By invoking the divine and linking our rights to a moral authority that lies above and beyond the state, America’s Founders insulated our freedoms from government abuse. Philosophy helped articulate our fundamental rights, but religion made them unassailable. Thanks to the moral grounding provided by religion, we exercise these rights free from state control.

In addition to undergirding the establishment of our God-given rights, religion directly benefitted American society by catalyzing the two greatest social movements in our nation’s history: abolition and civil rights.

Abolition traces its roots to the Second Great Awakening, when preachers such as Charles G. Finney and Lyman Beecher rose to prominence with their revivalist teachings on social justice and equality. Many of the earliest pro-abolition organizations coalesced around Christian evangelical communities in the North. Emancipation was a religious cause first and a political movement second.  

Most abolitionists were deeply religious themselves, including two of the movement’s most vocal leaders, William Lloyd Garrison and John Greenleaf Whittier. The Christian doctrine of moral equality was especially crucial in generating the grassroots support that eventually made emancipation possible.

Religion was equally influential in guiding the civil rights movement. We speak today of Doctor Martin Luther King, but we sometimes forget that before he was a doctor, he was a reverend.  In 1967, the year before his death, Reverend King proclaimed, “Before I was a civil rights leader, I was a preacher of the Gospel.  This was my first calling and it still remains my greatest commitment. . . . [A]ll that I do in civil rights I do because I consider it a part of my ministry.”

Reverend King recruited other religious leaders to his cause when he convened a meeting of more than 60 black ministers in what would eventually become the Southern Christian Leadership Conference. This coalition of evangelical leaders was instrumental in organizing both the Birmingham campaign and the March on Washington. For these ministers and many other men and women who participated in the civil rights movement, religion provided the initial impetus for their advocacy.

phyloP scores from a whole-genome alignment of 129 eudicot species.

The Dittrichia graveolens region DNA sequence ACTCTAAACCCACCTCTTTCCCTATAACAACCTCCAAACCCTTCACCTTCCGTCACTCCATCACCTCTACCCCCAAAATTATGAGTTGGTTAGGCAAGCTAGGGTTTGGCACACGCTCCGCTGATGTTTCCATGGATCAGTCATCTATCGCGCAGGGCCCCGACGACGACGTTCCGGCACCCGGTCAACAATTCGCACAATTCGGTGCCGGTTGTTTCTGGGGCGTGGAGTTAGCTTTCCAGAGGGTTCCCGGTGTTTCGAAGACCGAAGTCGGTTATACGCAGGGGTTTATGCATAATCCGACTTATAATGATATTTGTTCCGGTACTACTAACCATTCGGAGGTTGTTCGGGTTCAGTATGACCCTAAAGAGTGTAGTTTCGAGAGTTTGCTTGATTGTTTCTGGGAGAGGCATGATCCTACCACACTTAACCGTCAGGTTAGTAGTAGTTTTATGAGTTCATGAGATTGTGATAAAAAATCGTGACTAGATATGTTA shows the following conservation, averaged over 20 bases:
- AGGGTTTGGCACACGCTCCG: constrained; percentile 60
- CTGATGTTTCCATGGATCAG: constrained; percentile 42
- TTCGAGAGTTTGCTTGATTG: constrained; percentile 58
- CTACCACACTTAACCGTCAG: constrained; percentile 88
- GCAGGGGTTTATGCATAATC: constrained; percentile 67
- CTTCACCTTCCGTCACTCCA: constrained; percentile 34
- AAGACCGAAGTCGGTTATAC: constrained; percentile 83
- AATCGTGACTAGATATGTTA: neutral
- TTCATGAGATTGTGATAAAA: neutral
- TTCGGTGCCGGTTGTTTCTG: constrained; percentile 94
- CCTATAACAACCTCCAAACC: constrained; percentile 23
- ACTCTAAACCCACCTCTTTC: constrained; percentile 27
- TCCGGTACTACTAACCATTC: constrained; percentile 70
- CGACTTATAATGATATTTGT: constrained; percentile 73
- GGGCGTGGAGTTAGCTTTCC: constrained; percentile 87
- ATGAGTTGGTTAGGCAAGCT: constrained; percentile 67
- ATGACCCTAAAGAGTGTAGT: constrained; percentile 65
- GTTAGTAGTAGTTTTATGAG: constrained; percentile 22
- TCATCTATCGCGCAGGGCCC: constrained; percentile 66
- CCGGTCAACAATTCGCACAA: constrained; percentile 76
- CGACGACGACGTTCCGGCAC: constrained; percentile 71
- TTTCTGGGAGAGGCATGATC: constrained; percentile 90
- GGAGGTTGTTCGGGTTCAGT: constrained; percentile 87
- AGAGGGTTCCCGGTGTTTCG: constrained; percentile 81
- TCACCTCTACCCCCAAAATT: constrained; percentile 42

Today, religion continues to benefit society by contributing to our nation’s robust philanthropic sector. The importance of charity and helping the poor is nearly universal across all faiths. Every year, religious organizations throughout the United States feed the hungry, clothe the naked, give shelter to the homeless, and care for the sick and afflicted. Without these religious groups, our government welfare system would be overwhelmed.

Charitable organizations are irreplaceable because they often step in where the state cannot. Consider some of the largest, most well-respected religious charities in operation today, such as the Salvation Army, Catholic Charities, World Vision, or LDS Humanitarian Services.  These organizations are motivated by more than a mere humanitarian impulse; they are driven by a sense of duty, both to God and to man. Every year, they lift millions from despair, offering not only material assistance, but also spiritual direction to help individuals lead more prosperous lives. This is a critical service that no government program could ever provide.

Mr. President, it is clear that religion has benefitted our society in several meaningful ways:

First, as a result of religious teachings, we have unfettered claim to the natural rights delineated in our nation’s Founding documents;

Second, thanks to religious leaders from John Rankin to Martin Luther King, we freely exercise civil rights today that were once denied millions of Americans;